Year 9 students at a Nelson college will be required to bring their own electronic devices to school from next year, in a move the school says will "revolutionise" education.
Garin college is making the devices mandatory for students and has suggested four options with price estimates: netbooks at $300 to 500; laptops at $500 to $2000; MacBooks at $1500 to $2500; and iPads at $500 to $800.
Principal John Boyce said Garin had been researching the move for about three years, had consulted year-eight parents and was ready to take the plunge.
"I believe that if everyone has a computer, the way teachers teach and the way students will learn will be revolutionised."
Lessons and exercises for about 100 year nines would be delivered via a learning management system called Moodle, enabled by fast internet delivered by the Nelson Loop fibre-optic computer network system used by schools in the region.
"Our teachers have had laptops for 10 years. We use them all the time. The Government just updated all our wiring. The whole school is wireless. It just seems logical," Boyce said.
He said the move would lead to a "flipped curriculum", where students would have a lot more control over their independent learning. They would read material put on Moodle by their teachers at night and come to school the next day with questions relating to what they had learned.
"Students will have all the information they need at their fingertips, so over the next few years there will be a real change in mindset. Education will no longer be about facts - it will be about students using facts, thinking, creativity and design.
"Even next year, I expect to see students deepening their understanding of what they learnt [the night before], rather than whole classes marching through material together."
A group of about 25 student "guinea pigs" were already using electronic devices at school by choice.
"They love it. They know they're going to be using [modern technology] for the rest of their lives, so why not start now?"
Jordan Howley, 15, said he enjoyed using his laptop because "we don't have to concentrate so much on what the teacher is putting up on a PowerPoint when we can look at it on our own screens".
However, he and other computer-savvy students said they were not sure if it was a good idea to make the devices compulsory. They said everyone should at least have the same type of device, to avoid jealousy among students.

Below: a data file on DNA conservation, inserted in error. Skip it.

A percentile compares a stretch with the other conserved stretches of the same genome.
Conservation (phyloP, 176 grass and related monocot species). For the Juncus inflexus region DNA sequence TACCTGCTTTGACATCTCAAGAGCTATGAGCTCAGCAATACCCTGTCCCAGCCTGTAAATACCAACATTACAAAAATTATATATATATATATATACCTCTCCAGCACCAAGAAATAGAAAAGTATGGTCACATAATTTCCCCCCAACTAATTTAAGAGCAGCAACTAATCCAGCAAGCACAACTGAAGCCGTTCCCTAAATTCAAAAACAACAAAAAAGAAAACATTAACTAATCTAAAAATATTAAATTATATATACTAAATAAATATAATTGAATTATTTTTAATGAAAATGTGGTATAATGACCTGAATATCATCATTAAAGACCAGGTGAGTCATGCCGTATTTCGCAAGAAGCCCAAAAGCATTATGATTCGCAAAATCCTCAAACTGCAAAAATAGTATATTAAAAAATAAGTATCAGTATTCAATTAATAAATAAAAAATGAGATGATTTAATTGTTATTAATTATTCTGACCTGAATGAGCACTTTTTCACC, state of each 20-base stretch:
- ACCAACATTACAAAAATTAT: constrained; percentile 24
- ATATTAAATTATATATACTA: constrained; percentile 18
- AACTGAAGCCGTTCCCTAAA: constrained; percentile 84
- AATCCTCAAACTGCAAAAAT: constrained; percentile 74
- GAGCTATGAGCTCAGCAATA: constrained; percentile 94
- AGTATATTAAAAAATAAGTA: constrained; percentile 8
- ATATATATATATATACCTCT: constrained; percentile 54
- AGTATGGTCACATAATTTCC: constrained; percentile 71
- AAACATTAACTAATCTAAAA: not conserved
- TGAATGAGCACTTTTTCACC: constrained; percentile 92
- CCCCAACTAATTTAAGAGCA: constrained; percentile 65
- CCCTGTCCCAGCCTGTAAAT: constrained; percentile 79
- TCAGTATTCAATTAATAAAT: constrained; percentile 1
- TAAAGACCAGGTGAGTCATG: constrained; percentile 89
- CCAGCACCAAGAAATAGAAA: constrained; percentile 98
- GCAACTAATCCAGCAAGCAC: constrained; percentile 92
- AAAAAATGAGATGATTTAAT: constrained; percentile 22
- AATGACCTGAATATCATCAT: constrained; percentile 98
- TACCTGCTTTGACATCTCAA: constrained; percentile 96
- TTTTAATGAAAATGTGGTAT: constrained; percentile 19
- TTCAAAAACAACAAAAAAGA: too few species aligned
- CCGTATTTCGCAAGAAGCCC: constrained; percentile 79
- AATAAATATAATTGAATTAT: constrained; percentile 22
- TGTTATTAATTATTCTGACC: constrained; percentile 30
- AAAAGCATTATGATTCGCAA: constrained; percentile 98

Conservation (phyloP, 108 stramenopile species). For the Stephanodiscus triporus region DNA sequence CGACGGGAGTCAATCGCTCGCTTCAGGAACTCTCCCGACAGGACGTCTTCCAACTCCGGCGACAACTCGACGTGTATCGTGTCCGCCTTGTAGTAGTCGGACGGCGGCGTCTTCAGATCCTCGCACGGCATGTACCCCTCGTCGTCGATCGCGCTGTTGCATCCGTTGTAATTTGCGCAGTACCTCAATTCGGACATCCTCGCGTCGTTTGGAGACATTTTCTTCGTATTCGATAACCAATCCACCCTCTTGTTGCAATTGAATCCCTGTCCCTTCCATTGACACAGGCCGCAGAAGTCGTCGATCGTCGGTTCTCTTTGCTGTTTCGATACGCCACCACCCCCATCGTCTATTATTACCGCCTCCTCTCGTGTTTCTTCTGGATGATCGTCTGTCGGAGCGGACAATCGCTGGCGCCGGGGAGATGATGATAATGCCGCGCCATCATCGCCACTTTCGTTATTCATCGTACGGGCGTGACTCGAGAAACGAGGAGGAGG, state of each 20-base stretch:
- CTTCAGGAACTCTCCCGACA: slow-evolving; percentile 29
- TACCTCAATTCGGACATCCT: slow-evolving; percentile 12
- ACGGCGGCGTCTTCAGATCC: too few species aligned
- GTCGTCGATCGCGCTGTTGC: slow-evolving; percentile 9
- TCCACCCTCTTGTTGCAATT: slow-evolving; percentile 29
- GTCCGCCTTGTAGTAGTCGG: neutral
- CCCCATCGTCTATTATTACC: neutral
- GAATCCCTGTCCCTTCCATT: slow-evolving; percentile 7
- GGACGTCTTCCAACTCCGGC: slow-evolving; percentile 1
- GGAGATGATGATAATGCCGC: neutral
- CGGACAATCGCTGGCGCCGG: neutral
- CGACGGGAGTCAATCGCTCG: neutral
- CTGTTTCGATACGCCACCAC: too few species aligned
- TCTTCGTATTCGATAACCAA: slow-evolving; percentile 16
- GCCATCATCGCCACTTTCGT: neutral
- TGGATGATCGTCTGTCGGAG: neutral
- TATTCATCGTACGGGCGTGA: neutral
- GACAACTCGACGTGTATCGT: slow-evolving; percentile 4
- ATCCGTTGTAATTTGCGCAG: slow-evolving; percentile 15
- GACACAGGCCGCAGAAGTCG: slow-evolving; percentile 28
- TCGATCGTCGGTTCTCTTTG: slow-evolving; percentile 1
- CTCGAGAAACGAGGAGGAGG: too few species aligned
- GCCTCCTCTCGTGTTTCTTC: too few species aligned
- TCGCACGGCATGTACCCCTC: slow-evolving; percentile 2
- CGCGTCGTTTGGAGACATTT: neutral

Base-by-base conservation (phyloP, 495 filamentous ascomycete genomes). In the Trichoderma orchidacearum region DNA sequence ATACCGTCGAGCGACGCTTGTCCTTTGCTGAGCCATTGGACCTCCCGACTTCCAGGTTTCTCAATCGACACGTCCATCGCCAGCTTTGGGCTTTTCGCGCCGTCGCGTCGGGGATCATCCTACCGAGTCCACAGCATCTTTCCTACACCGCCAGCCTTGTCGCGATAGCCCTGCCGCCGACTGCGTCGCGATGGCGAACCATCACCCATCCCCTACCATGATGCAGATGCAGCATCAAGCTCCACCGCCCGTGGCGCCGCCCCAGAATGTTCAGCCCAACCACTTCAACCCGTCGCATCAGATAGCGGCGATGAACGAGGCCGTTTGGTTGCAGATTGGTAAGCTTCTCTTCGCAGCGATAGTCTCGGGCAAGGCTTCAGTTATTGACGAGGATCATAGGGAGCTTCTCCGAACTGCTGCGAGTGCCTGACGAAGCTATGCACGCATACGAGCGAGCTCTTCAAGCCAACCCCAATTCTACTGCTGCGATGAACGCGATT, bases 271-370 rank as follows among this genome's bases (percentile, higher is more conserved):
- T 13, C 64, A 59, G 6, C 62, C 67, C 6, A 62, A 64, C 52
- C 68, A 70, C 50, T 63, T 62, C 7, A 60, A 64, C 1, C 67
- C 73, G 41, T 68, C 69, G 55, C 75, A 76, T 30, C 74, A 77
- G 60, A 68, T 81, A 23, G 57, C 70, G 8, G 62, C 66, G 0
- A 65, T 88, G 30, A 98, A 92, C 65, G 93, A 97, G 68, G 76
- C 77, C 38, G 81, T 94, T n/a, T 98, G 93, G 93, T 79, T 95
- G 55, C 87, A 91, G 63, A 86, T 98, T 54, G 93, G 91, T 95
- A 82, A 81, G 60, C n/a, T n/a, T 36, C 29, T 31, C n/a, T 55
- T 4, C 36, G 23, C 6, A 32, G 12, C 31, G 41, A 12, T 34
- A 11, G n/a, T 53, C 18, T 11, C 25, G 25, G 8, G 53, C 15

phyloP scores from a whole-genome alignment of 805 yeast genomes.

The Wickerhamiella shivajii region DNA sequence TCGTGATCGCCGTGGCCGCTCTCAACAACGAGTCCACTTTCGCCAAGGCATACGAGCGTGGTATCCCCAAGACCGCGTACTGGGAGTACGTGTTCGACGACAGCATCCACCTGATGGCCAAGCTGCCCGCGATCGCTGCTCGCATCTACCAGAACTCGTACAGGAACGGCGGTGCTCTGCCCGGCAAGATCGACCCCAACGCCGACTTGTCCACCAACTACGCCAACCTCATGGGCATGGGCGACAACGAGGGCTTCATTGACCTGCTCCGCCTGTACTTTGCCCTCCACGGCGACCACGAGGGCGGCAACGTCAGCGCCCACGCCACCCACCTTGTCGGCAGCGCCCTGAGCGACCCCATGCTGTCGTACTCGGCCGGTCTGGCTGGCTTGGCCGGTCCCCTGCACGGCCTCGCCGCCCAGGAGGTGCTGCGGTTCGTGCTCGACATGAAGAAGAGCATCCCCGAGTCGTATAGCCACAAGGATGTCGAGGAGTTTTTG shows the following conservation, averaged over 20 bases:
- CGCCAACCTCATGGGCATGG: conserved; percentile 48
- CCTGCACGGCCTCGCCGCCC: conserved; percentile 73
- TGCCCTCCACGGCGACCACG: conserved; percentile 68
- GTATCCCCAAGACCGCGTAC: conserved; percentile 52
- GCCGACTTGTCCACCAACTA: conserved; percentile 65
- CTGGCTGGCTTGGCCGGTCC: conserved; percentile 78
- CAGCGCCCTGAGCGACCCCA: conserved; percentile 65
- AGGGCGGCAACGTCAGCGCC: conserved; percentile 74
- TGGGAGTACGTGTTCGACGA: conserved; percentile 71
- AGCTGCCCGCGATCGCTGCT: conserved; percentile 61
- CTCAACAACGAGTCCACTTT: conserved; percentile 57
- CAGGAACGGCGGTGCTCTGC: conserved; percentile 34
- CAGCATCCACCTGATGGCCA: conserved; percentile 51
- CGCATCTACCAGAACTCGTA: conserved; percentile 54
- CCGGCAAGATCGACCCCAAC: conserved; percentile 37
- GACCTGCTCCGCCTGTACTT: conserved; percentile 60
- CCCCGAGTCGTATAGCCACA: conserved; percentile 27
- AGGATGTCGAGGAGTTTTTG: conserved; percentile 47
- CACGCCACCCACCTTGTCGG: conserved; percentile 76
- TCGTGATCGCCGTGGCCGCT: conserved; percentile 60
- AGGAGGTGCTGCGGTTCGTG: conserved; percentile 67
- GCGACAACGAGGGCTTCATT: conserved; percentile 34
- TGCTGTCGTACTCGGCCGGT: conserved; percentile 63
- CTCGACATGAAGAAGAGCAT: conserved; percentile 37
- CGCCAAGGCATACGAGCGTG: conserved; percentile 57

Boyce said no family would be turned away if they couldn't afford an electronic device, with the school committed to helping families with financial constraints, possibly through sponsorship from its parish community.
The school was pushing for the cheapest, lightest, smallest device available with a keyboard, and iPads were a low priority, because they didn't support teaching tools that well, he said.
Students would be given a slice of broadband each week and would need to ask to get more, to monitor legitimate use. The school's proxy server would be able to block a large portion of online games as well as Facebook.
Garin College is not the only school in the Nelson region embracing the digital age, with Stoke School adding 10 iPads, flat-screen televisions, computers and digital cameras to its resources last year.
Nayland College launched a year nine e-learning class on a trial basis this year, in which about 25 students use their own laptops to access teaching materials.
Nelson Central School principal Paul Potaka said his school would be surveying parents later this month to see what support there was for putting computers on its stationery list.
"The educational benefits seem to be self-evident, but there are so many other implications to consider, for example affordability, equity and security."
Boyce said moving to electronic devices for year nines was not the death of pen and paper.
"That was one of the questions from parents. Is handwriting gone? I don't think so. They will still need paper, because maths and laptops don't go together that well."